ByKit Simpson Browne, writer at
Writer-at-large. Bad jokes aplenty. Can be gently prodded on Twitter at @kitsb1
Kit Simpson Browne

(Warning, HUGE SPOILERS for Thor comic-book readers below. If you haven't read Thor #8, then be forewarned, mortal)

For months now, one of the biggest controversies in the Marvel comic-book universe has been the arrival - and subsequent resounding success - of a new, female Thor. Y'see, not only did Marvel replace the original, very-much-male God of Thunder with a new, more-worthy female counterpart - which ruffled a fair few feathers along the way - but her comic is actually noticeably outselling the male Thor's.

All of which is, of course, absolutely awesome - and fantastic news for all of us who've been clamoring for more female superheroes for...well, the entire history of comic-dom. It's also, though, raised a pretty big mystery: who is this new Thor?

Y'see, though she's been around for a fair few months now, we don't actually know who this new Thor is...until now, at least:

The New Thor's Identity Has Finally Been Revealed...And It Might Just Change the Marvel Cinematic Universe Forever

Y'see, Thor #8, which was released today, finally confirmed exactly who the new God of Thunder is - and as it turns out, it's someone we've already seen in the Marvel Cinematic Universe...

Yup - that's right. Jane Foster - otherwise known as Thor's love interest and (in the movies) one of the world's leading astrophysicists - is Thor.

And, in the comics (where she was actually a nurse, and later a doctor, as opposed to a famous scientist), she isn't just battling villains as the Mighty Thor - she's also battling breast cancer...

Not, though, that Marvel editor Will Moss and the book's creative team ever considered that to be any kind of limitation:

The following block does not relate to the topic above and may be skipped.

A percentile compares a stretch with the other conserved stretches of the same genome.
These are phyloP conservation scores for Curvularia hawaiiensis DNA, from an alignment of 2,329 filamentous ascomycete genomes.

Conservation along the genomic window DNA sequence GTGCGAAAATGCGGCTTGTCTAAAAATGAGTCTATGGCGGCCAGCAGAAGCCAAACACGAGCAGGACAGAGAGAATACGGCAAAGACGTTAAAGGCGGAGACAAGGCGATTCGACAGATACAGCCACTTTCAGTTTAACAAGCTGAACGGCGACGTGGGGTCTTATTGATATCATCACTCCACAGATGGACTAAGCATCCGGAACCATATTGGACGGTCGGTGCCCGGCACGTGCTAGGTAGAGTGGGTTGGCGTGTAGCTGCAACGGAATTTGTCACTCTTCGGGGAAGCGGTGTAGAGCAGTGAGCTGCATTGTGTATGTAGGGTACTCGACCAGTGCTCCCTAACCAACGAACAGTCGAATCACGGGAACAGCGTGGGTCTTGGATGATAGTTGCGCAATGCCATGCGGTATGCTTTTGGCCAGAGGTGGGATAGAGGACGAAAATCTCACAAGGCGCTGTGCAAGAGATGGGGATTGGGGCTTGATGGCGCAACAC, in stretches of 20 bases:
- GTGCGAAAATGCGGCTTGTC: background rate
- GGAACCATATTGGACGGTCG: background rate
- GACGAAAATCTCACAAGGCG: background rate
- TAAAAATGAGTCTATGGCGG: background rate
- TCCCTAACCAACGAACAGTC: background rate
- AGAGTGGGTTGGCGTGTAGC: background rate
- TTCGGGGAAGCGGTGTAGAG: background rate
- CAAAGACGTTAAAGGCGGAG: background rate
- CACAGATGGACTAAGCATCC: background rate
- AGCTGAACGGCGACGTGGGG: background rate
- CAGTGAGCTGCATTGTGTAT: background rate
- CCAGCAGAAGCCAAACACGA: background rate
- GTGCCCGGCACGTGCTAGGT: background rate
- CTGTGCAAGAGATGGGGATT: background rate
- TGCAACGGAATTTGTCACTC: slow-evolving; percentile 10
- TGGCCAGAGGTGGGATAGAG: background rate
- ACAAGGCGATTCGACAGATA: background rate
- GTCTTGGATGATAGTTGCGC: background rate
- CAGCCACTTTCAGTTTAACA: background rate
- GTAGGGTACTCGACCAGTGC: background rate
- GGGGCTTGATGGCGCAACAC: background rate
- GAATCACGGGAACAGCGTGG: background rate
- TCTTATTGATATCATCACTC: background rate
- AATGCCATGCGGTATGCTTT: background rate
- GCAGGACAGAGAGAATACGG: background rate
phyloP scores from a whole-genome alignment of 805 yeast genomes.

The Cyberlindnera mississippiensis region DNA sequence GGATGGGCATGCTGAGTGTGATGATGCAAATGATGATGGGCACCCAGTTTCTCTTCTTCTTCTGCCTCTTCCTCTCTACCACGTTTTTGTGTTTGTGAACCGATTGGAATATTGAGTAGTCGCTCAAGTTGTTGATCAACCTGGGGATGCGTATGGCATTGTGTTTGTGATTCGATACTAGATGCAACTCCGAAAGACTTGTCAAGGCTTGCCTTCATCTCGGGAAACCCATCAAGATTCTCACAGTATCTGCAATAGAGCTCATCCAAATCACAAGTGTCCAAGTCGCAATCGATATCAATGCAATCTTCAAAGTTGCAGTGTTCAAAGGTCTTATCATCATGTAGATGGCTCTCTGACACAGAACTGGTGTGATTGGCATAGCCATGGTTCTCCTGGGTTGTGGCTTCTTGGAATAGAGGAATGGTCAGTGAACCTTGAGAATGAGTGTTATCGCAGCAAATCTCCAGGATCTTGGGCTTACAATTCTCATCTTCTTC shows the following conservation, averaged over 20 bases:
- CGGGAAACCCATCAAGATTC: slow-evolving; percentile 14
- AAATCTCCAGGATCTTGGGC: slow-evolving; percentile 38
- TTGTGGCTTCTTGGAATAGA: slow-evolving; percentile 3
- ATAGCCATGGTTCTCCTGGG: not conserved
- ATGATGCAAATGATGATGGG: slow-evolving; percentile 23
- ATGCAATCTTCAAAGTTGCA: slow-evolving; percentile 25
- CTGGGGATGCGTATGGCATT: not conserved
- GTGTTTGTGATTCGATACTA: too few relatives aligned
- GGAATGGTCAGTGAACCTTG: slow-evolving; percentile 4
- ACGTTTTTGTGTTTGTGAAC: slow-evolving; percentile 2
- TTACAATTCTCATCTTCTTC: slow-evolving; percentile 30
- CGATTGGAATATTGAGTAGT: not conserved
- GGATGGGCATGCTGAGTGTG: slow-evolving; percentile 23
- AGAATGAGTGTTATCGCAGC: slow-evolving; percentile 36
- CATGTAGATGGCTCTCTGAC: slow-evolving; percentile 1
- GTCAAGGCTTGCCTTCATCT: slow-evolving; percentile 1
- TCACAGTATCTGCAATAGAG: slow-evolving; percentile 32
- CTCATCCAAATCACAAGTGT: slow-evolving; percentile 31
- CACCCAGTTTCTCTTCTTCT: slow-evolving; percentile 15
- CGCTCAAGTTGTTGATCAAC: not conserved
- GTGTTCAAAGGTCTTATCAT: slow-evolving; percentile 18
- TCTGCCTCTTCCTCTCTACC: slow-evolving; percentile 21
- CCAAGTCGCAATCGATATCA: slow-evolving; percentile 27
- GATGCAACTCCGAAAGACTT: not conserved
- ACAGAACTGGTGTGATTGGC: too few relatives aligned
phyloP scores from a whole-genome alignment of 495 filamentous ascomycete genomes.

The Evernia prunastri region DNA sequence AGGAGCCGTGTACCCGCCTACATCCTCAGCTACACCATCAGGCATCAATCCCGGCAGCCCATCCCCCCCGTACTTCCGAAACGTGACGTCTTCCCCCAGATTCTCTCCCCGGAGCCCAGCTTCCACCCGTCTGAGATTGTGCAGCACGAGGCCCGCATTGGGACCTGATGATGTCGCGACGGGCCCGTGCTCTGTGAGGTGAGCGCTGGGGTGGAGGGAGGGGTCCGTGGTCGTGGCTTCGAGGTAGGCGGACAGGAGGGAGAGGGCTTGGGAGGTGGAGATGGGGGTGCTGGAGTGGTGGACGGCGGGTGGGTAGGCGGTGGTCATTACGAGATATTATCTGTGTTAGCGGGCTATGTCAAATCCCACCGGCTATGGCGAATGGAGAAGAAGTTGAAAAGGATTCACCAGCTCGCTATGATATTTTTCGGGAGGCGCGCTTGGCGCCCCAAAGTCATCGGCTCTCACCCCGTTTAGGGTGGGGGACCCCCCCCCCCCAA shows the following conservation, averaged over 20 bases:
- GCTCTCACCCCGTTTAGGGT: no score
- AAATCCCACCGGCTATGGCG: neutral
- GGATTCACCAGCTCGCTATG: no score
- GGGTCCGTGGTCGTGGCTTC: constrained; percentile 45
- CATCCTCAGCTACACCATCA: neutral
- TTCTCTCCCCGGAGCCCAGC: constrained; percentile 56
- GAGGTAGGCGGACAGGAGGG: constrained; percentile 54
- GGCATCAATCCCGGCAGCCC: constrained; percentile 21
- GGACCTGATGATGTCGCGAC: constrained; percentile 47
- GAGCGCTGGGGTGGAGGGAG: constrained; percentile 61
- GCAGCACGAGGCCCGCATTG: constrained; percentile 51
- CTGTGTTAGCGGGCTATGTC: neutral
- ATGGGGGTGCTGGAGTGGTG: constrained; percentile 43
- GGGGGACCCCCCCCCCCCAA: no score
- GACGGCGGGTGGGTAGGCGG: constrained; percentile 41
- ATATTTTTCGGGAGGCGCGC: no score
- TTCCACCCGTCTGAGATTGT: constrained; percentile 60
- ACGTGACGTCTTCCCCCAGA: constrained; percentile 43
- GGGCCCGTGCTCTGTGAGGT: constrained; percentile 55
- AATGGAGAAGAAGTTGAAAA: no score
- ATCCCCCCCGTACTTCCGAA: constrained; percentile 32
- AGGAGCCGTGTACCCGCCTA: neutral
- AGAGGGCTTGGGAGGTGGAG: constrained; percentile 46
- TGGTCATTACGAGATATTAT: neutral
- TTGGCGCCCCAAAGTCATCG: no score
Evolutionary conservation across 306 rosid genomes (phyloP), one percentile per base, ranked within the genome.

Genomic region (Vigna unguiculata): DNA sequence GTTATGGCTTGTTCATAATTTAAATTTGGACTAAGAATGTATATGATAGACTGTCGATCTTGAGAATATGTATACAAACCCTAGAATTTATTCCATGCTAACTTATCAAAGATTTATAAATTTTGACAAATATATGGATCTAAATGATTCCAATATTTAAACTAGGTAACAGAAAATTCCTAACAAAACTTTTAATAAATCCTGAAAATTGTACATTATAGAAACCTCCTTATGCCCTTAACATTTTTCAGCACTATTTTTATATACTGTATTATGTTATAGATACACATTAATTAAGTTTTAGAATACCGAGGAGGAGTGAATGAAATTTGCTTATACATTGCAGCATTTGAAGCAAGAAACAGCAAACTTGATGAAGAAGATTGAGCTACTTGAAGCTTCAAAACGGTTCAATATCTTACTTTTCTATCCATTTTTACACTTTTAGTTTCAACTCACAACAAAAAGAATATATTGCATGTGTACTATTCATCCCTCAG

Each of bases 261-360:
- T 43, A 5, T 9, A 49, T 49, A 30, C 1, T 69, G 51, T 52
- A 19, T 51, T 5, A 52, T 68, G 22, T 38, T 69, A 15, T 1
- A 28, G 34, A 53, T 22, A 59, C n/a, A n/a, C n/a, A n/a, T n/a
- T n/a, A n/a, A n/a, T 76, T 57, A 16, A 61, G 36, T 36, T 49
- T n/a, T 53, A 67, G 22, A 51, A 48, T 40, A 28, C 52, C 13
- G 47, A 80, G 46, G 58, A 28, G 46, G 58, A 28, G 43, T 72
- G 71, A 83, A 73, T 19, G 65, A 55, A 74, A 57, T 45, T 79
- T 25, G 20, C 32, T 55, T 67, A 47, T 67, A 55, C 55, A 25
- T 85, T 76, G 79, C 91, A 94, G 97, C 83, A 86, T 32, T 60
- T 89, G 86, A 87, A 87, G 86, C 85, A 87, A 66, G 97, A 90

"We talked about other people but none of them felt as right as Jane because she is so key to Thor’s whole mythology, she’s been there pretty much every step of the way. It also just had this — there was something more to it, this nice Marvel element in the fact that she’s doing this despite the fact that she has cancer. It adds this level of tragedy to it and sacrifice [becoming Thor halts the cancer, but transforming back leaves it worse than before] that especially made this a nice choice for what Thor can be. So it really could only have been Jane."

The big question, though?

How Will This Effect the Marvel Cinematic Universe?

Well, potentially, not at all. After all, the MCU and Marvel comics are completely separate entities...except, of course, for the fact that the upcoming Secret Wars crossover may well be set to bring the two universe's a whole lot closer to being in sync.

On top of that, Chris Hemsworth's time as Thor will come to a close eventually - and Marvel doesn't seem particularly inclined to recast any of their main roles in the near future. Add in the current popularity of the new female Thor, and it's not actually too hard to imagine Jane Foster being given the hammer in the MCU as well.

As Moss put it, when asked about Jane's comic-book role being transferred to the big screen:

"That’d be a lot of fun. We have no idea on this end — we work with the studio but we’re not in lockstep with them, there’s no real connection for this idea and that. But it would be a lot of fun, and Natalie Portman would do a great job. It’s pretty easy to see her playing a role like that, where it’s this vulnerable, strong hero. So it would definitely be a lot of fun, and that’s something we all think about, but who knows? We’re hoping that it happens as much as everybody else, but that’s the extent of the control we have over it."

So, if - in, say, five years time, the female Thor has proven a roaring success, and Chris Hemsworth happens to want to leave the MCU, don't be too surprised if Marvel throws a bucket-load of money in Natalie Portman's direction and follows the comics with this one.

Ragnarok is coming, after all...

What do you think, though?

via MTV


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